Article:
The cute little alien seems doomed.
It’s about five minutes into my first virtual-reality (VR) experience and so far I’ve twice walked into a (real) glass wall with my headset on. I’ve also been talking incessantly to myself and to a helpful VR trainer who has strangely fallen silent as I try to work out how to flick a switch that will save this little creature’s life.
And that’s why it seems like he doesn’t stand a chance. My coordination has failed me as I turn to try to help and I hit the (real) wall again – and swear.
Fortunately, out of the blue, another alien appears and takes control, throwing me a look, and what I can only take to be the inter-planetary version of, “WTF!” He flicks the switch on the virtual wall in front of me and he makes sure his little mate survives for another screening.
The headset and hand controls are removed. The VR trainer is now laughing – loudly – and I retreat to the nearby coffee lounge to take stock of the whole VR revolution.
Stop waiting. It’s already arrived. The Busan International Film Festival (BIFF) recently hosted what was billed as the largest programme of VR productions yet assembled in Asia – 36 feature films, documentaries and animations.
Step inside, pull on a headset and you can either immerse yourself inside the likes of documentary Under a Cracked Sky – which takes you under Antarctic seas – or experience productions such as Asteroid! that place the viewer inside an animated universe in which you can help save the life of a cute little alien – or at least try to, depending on your wits and your dexterity.
There are panels of VR-industry experts on hand to chart the future of an industry that estimates suggest will be worth around US$75 billion by 2021.
And the quote that captured everyone’s imagination came from director Jérôme Blanquet, whose latest VR production, Alteration, won an award at the Tribeca Film Festival last April.
“VR is like a dream,” he says. “You can walk, you can fly, you can do anything.”
But before we get to what VR is actually offering, let’s dig up a few of the facts. What sets the experience apart from other recent and much-publicised developments in film – such as 3D and 4D – is that it places a headset and handsets on viewers and thereby fully immerses them in an imaginary environment. The sights and sounds you witness and that you can engage with lift you out of your seat and make you feel as if you’re part of the show.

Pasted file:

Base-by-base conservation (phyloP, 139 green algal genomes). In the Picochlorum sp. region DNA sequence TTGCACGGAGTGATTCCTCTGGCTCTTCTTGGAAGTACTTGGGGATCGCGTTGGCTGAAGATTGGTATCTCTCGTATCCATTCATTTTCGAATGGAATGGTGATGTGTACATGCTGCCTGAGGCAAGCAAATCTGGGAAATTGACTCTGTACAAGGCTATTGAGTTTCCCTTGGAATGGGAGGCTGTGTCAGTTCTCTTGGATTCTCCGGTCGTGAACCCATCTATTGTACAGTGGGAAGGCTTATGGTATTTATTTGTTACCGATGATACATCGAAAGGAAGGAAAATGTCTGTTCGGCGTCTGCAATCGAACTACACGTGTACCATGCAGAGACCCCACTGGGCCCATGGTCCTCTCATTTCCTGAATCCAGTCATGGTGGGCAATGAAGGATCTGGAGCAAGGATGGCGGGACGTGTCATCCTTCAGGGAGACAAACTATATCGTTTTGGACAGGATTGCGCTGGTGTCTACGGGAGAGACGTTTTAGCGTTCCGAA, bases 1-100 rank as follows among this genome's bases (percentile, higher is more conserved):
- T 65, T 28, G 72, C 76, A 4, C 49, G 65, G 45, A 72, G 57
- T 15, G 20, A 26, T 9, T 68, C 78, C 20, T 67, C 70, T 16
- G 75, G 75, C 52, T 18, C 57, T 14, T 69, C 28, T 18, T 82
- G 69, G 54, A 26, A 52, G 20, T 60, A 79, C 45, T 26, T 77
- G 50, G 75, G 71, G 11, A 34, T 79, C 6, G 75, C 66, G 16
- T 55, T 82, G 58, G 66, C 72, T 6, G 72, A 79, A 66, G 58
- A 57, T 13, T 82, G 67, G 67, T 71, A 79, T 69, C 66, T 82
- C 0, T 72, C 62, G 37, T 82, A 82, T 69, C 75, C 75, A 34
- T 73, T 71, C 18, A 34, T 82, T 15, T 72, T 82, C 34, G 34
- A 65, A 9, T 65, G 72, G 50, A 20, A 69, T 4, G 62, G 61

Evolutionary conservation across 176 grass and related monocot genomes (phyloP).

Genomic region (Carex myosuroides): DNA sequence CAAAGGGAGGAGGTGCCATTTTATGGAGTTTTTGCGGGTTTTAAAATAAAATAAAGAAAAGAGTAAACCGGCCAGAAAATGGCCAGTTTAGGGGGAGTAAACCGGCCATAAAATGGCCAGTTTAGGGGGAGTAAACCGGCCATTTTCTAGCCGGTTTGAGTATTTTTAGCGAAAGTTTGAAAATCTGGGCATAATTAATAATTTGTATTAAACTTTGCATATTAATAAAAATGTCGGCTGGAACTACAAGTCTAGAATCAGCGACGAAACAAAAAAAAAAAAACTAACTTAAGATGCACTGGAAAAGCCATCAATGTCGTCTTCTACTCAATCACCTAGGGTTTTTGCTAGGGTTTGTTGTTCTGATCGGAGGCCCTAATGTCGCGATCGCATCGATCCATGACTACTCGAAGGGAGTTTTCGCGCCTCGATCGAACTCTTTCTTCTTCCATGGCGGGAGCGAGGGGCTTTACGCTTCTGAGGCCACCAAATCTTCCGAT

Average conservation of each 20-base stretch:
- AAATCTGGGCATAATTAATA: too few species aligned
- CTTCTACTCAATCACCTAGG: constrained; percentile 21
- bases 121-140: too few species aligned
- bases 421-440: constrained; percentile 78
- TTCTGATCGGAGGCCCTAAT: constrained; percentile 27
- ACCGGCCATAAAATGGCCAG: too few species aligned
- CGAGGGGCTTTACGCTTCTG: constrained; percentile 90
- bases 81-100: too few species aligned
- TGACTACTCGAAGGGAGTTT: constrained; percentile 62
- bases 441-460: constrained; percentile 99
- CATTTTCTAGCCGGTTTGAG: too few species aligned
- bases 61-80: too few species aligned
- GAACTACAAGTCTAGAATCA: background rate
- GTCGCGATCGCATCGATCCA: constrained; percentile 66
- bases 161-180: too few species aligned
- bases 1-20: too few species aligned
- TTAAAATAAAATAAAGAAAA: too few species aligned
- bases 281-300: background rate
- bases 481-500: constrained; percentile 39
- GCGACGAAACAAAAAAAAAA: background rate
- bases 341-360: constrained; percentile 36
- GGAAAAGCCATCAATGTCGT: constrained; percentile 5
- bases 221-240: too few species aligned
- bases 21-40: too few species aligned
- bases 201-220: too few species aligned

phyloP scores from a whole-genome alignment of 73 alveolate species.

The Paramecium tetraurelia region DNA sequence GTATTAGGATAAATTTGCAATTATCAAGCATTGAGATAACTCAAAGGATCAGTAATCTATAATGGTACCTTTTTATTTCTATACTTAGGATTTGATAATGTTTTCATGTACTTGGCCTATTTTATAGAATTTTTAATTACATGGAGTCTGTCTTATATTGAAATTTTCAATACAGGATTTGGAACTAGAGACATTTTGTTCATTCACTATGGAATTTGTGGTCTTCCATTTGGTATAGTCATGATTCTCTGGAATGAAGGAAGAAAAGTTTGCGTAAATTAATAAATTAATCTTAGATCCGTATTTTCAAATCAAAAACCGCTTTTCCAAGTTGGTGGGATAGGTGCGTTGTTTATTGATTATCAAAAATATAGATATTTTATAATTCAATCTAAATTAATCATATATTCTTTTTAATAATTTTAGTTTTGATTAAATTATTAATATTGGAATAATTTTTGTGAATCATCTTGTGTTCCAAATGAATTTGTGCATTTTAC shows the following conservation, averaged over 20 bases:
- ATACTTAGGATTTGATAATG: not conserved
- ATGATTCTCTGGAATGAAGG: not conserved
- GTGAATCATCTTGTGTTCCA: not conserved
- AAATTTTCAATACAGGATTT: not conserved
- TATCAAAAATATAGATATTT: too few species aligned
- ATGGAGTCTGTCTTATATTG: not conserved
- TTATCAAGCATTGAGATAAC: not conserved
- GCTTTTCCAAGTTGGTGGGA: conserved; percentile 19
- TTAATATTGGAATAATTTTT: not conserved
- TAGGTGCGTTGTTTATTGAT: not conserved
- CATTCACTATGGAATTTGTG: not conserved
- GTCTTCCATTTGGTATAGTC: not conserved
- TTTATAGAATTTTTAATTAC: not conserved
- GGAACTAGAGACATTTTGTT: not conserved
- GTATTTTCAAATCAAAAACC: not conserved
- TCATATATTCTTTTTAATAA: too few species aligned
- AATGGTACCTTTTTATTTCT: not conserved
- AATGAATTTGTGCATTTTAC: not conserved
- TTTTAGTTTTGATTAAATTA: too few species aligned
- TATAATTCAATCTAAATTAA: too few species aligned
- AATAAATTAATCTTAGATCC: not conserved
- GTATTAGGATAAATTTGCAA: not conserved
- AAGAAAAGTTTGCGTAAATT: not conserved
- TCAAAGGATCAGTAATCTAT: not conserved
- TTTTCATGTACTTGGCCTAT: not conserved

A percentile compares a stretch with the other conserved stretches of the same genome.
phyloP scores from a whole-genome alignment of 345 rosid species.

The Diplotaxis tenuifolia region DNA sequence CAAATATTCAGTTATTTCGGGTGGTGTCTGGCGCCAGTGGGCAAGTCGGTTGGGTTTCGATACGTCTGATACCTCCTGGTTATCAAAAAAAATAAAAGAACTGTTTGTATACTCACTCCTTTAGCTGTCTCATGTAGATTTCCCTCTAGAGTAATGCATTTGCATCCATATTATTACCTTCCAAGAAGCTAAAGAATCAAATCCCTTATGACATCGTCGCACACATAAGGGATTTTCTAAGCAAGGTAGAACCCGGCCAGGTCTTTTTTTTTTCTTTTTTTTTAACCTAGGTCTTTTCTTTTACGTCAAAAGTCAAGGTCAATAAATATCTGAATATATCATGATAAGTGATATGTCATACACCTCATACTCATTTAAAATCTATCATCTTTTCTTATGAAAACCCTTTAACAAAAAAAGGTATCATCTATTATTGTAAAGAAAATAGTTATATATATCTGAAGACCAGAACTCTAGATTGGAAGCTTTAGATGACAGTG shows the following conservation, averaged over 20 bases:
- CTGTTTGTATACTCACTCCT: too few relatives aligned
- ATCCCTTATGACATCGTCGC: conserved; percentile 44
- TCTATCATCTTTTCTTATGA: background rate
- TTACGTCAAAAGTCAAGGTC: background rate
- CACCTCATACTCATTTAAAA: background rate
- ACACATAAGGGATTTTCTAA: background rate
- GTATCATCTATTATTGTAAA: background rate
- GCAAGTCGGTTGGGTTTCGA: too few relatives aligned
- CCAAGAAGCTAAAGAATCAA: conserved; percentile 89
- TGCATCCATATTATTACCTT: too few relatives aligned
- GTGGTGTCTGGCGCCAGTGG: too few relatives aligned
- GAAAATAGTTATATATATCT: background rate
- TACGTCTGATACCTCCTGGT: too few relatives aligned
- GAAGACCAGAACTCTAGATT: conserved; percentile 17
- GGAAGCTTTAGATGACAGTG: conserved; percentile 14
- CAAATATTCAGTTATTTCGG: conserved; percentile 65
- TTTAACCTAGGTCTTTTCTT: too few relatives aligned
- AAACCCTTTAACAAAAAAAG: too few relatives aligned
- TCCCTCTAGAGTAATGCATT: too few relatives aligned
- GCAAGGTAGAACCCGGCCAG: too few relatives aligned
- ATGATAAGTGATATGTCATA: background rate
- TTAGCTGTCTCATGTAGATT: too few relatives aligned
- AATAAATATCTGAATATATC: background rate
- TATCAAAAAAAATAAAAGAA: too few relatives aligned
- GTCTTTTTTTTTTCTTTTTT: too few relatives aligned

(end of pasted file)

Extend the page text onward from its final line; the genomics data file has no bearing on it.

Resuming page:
It’s technology that first started to take root in video games, through devices such as the VR console built for the Xbox, but applications are now being found in more traditional forms of media, such as film.
The rush to get on board is gathering momentum, with the likes of the Imax chain opening its first VR cinema in Los Angeles in early 2017.
VR has lit up the world’s top film festivals, also, during the past 12 months, thanks to the likes of Blanquet’s Alteration, which also screened at the prestigious Venice Film Festival. Meanwhile, the Cannes festival last year featured Oscar-winner Alejandro G Iñàrritu’s Meat and Sand, the first time a VR production had screened at that event in its 70-year history.
The big corps are lining up, with new headsets from Facebook and Microsoft aimed at taking the technology mainstream, while entertainment industry heavyweights Steven Spielberg, 21st Century Fox and Metro-Goldwyn-Mayer are behind theatre chain AMC Entertainment’s new virtual-reality multiplexes, designed to allow viewers to interact with other people’s avatars while they explore virtual worlds.
Interaction – or the ability to share the VR experience – remains the grey area. At present there’s a distinctive “computer game” feel to much of the work that’s currently being produced, and that’s just how I feel as I battle to save the alien’s life – “in” the experience, for sure, but not “of” it.
“We need to find some emotion and how to engage the viewer in that,” says filmmaker Che Min Hyuk, a producer at the VR Lab run by Korean media-industry giants CJ, which is expecting to start rolling out VR productions this year. Che previously worked with mobile interactive cinema for smartphone users and then in 3D, but said he wanted to develop platforms that were more immersive.
“Everyone thought 3D might be the big thing in cinema, but that technology has its limitations,” says Che. “As filmmakers with VR we still don’t really know how far it will take us and the audience.”
Korean-American filmmaker Eugene Chung, from the San Francisco-based Penrose Studios, has two shorts – Allumette and Arden’s Wake: The Prologue – screening as part of the VR programme in Busan, with the latter arriving fresh from winning the best VR award at the Venice festival last September.
“We’re really building the future,” says Chung. “When you compare it to the adoption of things in the past 100 years, such as radio, television and console games, the numbers look fine for VR. Facebook and Apple are pouring billions of dollars into this industry and these hardware developments are key, but it will all come down to content – and we’re excited by the way that’s developing.”
Chung says he believes VR will shift the way we perceive visual and audio art. “We think the impact of this medium is going to be incredibly powerful,” he says, while admitting that it would be a voyage into the unknown in terms of social impact.
One of the most important things about cinema – and the cinematic experience – is that it’s shared. Enter a cinema, and you become part of a wider community. When video games first came out, a problem appeared with people withdrawing into their own worlds and not being able to cope with the real one.
“There’s a first spaceship factor [with VR],” says Chung. “When video games came out I think we as a society underestimated their impact, so there are definitely things we need to look out for in VR in the coming years.”